With the Tour de France happening this month, we thought it would be fitting to turn our focus to a social enterprise that is all about bikes and cycling. Good Cycles is a non-profit business located in Melbourne that provides mobile bike mechanics who come and repair your bike while you’re at work, university or even on the bike path; saving you time and even money, through group discounts.
Good Cycles offer training and employment opportunities to disadvantaged people, many who have experienced long term unemployment. Their challenging circumstances might include substance abuse, mental illness, disability or homelessness.
Founders Loretta Curtin and Luke Wright modelled Good Cycles on an idea they saw in London where a bike shed in Victoria Park worked with people on the verge of homelessness. They decided a mobile version would be perfect for Melbourne’s ever expanding bike commuters.
“At Good Cycles we believe bicycles are an excellent tool for achieving this mission of ours. The humble bike, considered by some as the greatest ever invention, is an important vehicle for engaging people and communities. It is our ongoing aim to continue tackling social and environmental issues two wheels at a time.”
Working with Melbourne City Mission, job agencies, and the Youth Support and Advocacy Service, the 18 month traineeship program offered by Good Cycles, also provides ongoing counselling and support and delivers positive outcomes for motivated people who have suffered disadvantage and want jobs.
Trainees are paired with professional bike mechanics offering a high quality and hassle free service to the 15,000 cyclists in and around Melbourne city. It’s a perfect solution for keeping your chain greased and helping others at the same time. All profits go directly to training, employing and supporting people in need of a helping hand.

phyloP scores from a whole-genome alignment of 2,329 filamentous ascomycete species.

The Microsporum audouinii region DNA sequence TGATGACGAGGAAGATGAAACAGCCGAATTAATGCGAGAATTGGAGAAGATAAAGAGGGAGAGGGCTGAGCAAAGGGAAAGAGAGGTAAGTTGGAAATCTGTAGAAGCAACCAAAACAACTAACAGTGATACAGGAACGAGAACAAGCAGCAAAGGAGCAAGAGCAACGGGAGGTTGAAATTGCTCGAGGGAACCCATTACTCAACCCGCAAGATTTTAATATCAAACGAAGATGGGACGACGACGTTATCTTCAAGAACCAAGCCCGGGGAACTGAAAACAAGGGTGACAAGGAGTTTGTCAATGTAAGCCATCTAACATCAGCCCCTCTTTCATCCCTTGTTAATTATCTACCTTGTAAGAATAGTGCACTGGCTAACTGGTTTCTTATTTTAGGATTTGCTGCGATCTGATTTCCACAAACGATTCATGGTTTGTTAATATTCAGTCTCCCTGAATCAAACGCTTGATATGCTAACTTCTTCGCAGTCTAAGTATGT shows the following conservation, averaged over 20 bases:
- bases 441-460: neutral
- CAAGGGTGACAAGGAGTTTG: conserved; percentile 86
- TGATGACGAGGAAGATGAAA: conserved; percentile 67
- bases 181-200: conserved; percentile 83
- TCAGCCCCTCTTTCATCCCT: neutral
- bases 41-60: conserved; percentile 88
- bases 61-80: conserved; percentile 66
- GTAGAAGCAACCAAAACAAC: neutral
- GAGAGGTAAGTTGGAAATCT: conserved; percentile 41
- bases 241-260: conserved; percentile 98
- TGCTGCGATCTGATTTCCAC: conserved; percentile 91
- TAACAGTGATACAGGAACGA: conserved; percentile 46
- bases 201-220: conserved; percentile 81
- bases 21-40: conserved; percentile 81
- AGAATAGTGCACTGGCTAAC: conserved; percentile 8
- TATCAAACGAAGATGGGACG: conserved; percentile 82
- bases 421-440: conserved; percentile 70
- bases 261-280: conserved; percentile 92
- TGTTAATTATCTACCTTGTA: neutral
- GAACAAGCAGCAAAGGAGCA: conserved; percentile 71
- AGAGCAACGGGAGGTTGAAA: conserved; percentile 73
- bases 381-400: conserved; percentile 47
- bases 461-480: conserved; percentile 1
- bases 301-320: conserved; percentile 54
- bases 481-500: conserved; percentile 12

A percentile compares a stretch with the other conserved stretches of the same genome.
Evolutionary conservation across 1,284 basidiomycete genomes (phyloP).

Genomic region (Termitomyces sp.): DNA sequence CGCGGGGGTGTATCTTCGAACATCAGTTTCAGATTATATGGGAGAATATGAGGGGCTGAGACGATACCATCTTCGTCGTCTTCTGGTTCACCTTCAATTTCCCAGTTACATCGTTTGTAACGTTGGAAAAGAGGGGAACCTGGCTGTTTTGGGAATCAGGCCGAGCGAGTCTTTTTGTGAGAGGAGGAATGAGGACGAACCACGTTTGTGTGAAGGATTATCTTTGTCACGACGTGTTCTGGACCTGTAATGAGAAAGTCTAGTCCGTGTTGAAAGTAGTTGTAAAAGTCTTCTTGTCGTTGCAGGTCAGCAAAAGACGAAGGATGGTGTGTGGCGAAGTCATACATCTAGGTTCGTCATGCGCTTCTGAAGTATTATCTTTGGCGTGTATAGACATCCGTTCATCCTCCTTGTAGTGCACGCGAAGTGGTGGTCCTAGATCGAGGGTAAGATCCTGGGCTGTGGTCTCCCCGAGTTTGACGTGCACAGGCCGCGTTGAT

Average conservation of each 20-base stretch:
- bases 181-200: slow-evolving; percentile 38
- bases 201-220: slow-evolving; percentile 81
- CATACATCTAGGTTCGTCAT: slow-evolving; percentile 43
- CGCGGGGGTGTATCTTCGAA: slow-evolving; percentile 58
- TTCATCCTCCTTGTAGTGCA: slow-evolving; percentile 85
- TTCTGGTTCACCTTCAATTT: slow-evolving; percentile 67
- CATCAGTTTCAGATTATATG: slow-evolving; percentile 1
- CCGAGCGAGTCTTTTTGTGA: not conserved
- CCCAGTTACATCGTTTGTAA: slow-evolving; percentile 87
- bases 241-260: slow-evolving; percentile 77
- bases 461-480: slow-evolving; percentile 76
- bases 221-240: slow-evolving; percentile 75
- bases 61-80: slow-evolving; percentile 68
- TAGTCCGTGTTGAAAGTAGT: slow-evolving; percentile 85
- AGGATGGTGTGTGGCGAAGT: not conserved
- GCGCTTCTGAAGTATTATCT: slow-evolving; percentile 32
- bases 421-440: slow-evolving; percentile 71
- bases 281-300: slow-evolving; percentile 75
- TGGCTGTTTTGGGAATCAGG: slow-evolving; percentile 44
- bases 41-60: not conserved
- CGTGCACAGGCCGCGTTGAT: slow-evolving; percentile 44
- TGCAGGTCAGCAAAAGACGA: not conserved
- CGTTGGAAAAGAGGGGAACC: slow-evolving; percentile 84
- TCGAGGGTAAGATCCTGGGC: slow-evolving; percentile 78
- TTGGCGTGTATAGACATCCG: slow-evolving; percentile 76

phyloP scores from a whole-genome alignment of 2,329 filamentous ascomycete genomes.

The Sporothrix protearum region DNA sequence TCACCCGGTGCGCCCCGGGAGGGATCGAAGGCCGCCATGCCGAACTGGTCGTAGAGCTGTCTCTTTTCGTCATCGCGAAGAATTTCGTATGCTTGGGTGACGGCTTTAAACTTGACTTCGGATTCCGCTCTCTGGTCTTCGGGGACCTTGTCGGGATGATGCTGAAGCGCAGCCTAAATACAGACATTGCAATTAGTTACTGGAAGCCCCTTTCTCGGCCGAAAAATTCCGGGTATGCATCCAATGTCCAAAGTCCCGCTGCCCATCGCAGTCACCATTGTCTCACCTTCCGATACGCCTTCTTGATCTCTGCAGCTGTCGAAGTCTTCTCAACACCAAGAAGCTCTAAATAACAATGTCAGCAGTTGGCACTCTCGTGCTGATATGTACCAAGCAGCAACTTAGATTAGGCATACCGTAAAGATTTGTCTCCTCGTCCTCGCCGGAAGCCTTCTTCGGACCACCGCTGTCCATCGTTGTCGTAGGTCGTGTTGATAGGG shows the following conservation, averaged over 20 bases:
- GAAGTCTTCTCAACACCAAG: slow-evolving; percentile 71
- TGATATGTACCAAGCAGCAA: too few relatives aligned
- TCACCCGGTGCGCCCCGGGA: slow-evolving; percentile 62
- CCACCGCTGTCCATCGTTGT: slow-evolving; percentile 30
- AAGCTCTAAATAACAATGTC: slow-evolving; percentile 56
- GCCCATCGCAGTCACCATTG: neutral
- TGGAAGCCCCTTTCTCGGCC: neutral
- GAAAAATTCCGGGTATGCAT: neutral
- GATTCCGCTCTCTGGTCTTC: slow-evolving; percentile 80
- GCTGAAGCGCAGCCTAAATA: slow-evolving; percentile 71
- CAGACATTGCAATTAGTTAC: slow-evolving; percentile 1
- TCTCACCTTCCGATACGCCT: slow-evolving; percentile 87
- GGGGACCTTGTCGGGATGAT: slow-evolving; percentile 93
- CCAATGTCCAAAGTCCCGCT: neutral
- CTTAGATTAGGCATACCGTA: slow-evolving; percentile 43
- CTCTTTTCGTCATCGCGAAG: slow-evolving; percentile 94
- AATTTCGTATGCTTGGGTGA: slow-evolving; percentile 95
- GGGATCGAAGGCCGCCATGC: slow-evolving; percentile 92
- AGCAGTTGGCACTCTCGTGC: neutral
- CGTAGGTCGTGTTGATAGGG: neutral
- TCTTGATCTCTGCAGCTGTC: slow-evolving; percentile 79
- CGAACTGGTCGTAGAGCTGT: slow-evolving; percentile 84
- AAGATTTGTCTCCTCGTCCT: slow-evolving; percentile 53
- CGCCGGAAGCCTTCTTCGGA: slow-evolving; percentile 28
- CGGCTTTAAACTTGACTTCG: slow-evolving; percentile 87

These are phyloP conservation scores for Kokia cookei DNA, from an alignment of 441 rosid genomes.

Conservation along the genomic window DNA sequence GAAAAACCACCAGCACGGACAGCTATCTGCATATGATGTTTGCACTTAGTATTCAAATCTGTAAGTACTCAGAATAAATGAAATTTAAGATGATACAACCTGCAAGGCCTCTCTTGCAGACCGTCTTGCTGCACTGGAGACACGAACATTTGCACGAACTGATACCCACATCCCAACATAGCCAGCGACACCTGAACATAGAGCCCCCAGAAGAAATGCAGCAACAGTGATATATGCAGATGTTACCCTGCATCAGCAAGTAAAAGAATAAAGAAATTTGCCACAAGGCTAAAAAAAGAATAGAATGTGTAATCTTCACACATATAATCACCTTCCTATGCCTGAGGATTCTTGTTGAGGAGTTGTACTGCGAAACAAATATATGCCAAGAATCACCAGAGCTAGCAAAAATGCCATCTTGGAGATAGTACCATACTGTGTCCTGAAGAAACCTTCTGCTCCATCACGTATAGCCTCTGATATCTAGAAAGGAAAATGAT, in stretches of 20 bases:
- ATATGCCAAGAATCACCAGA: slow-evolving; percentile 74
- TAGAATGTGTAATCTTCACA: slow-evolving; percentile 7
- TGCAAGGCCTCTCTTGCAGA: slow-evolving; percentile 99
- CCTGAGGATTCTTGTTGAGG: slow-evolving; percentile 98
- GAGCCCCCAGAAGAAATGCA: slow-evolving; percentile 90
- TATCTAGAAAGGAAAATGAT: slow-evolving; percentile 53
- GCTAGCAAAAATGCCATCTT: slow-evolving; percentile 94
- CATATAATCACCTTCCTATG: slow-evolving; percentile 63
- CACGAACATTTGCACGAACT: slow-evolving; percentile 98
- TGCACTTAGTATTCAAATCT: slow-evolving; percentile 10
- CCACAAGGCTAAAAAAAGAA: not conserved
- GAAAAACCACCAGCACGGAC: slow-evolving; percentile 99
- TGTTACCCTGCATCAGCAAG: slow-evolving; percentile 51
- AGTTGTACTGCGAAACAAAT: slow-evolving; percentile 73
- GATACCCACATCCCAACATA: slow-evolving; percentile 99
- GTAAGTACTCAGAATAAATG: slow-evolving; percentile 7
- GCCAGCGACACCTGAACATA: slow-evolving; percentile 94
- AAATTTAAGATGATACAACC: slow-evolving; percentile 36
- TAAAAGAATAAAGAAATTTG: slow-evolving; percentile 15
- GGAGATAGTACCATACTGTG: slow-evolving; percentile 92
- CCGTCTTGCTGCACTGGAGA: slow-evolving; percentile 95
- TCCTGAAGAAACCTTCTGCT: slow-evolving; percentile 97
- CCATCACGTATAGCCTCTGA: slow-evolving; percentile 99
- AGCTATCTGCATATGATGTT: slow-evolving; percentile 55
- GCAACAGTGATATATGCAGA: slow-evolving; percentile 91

A great program Good Cycles has been involved in this year is ‘The Good Wheel Project’ where abandoned bikes are taken from the streets of Melbourne and fixed up. Good Cycles then works with refugees to educate them on bike maintenance and safety on Australian roads. At the end of the course theyparticpants get one of the refurbished bikes, a new helmet, bike lock and the knowledge to help them be safe on the road. Check out this short video below to see The Good Wheel Project in action:
When times are tough often the things you need the most are the most difficult to obtain. A vocation can be key in lifting someone out of hard times, giving a sense of purpose and contributing to self esteem. So this Thursday, we say thank you to Good Cycles for helping keep people on their bikes and creating opportunities for some of our most vulnerable community members.
Miss Fish Biz